To put the “moral” at the beginning, let’s summarize. If you want to raise my blood pressure, one good way to do it is to write a completely wrong, back-to-front absurd tirade against all of twentieth-century physics. Anyone can slip a few errors into an essay, or even a few “fundamental” errors, but if you want the brass ring, you need at the very least to misrepresent the special theory of relativity, the general theory of relativity, quantum mechanics, the use of mathematics in physics and the scientific method. Bonus points if you confuse general relativity with quantum physics; a woop-woop-woop special prize for taking a non-true assertion and calling it a “fundamental premise” of quantum mechanics; and an extra cherry on top if you take three famous observations which support general relativity, lie about two of them and forget the third.
The story so far:
I might write an actual, non-linkfesty post about this. . . but then again, other corners of the Network are calling to me and reminding me of overdue obligations, so I might leave it to my colleagues.
UPDATE (6 December): gg now has Part 2 out on the blogonets.
UPDATE (16:47 o’clock): Tyler DiPietro dons the asbestos and joins the fun, followed quickly by Mark Chu-Carroll.
UPDATE (9 December): Flavin of the St. Louis Skeptical Society offers an essay.
I’ve found the answer. You can stop looking now. It’s really simpler than we’d thought.
You see, if the fundamental constants or the physical laws of the Universe were even a teensy-weensy iddle-liddle bit different, then evil could not exist. Logically, therefore, the Universe was finely tuned to produce evil.
I call it the Misanthropic Principle.
Greg Egan writes,
I wish we had a good word in English that meant only â€œthe shattering majesty of realityâ€, so atheists could make it abundantly clear that theyâ€™re aware of this majesty, but donâ€™t imagine that itâ€™s due to anything that resembles a person in any way. But what atheists absolutely should not do is say â€œWell, Iâ€™m going to use the word â€˜Godâ€™ to mean â€˜the awesomeness of the universeâ€™â€. This is helpful for selling lots of tenth-rate pop-science books with â€œGodâ€ in their titles, and for winning the Templeton prize, but even when itâ€™s not plain venal and dishonest itâ€™s linguistically sloppy.
This is why I describe quantum mechanics as Loki playing dice with the Universe. Come on, Loki may be subtle, but heâ€™s not malicious, right?
We can take this one step further. There is a model of the early Universe called string gas cosmology, in which the reason why the Cosmos has three dimensions is essentially the same as the reason why knots can exist in three dimensions but not more or less. (In 2D, there’s not enough “room” for a string to overlap itself, and in 4D or higher, there’s too much room, and a knotted loop can always “slip free”, returning to a simple circle.) I wonder if the Templeton Foundation will pay me for declaring that the Cosmos is the way it is because Aphrodite likes to get tied up in knots?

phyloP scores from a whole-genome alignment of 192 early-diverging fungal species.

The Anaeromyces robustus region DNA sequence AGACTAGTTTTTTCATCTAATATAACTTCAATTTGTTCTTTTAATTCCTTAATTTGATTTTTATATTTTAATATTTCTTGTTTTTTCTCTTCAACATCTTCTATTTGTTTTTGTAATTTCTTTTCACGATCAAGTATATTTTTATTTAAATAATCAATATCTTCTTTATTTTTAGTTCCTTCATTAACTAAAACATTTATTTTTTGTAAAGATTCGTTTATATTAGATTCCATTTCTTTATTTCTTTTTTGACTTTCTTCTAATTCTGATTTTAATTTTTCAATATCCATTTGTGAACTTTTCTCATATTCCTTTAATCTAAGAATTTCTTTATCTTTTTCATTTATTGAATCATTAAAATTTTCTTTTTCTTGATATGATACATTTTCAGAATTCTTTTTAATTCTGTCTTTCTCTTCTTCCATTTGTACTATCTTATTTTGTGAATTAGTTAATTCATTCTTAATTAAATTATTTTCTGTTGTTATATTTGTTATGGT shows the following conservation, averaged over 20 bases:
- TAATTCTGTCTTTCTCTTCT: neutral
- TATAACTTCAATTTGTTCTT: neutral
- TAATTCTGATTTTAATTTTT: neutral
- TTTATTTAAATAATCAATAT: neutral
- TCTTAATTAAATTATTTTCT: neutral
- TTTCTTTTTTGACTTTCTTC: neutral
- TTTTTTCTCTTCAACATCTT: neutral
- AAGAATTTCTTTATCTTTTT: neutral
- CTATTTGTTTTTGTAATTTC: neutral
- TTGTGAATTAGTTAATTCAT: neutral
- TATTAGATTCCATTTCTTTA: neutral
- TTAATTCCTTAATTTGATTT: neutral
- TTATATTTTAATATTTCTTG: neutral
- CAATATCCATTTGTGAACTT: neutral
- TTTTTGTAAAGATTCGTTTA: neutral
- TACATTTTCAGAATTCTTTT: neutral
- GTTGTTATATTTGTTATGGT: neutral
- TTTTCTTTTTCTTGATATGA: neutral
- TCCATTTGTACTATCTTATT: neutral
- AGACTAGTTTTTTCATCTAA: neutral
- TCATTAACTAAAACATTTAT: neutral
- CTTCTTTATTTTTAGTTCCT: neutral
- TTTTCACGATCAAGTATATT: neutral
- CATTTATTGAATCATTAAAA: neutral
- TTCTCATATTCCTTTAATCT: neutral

(Hah! And you thought I was going to quote a passage from Quarantine, didn’t you?)
I felt sort of bad saying all that stuff about Wired when the guy who wrote the piece I did like showed up to say “Thanks for the link.” But hey, I’m not going to stop criticizing bad science reporting, nor can I imagine shutting myself up about the practices which I think cause bad science journalism. (Nor do I have the vanity to think that by myself, I’ll make any difference.) I’d feel considerably more uncomfortable if Greg Egan didn’t go and provide a whole new plateful of reasons to be upset with pop science.
Egan has been masochistically plowing through New Scientist ever since the EmDrive incident, when he had found himself “gobsmacked by the level of scientific illiteracy” the magazine had put on display. Now, commenting at The n-Category Café, he gives two additional recent “absurdities.”
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I must admit that when I hear somebody talking about “dangerous ideas,” one of my eyebrows will — without voluntary intervention on my part — lift upwards, Spock-style. Such talk invariably reminds me of my old film-studies professor, David Thorburn, who said, paraphrasing the acerbic Gerald Graff, “if the self-preening metaphors of peril, subversion and ideological danger in the literary theorists’ account of their work were taken seriously, their insurance costs would match those for firefighters, Grand Prix drivers and war correspondents.”
Still, when Bee at Backreaction says something is interesting, I take a look. Today’s topic is the Edge annual question for 2006, “What is your Dangerous Idea?” Up goes the eyebrow. I don’t want to go near the Susskind/Greene spat about “anthropic” reasoning; frankly, without technical details far beyond the level of an Edge essay, “anthropic” talk rapidly devolves into inanities which resemble the assertion, “Hitler had to lose the war, because otherwise we wouldn’t be sitting around talking about why Hitler lost the war.” Suffice to say that neither Susskind nor Greene mentions NP-complete problems or proton decay.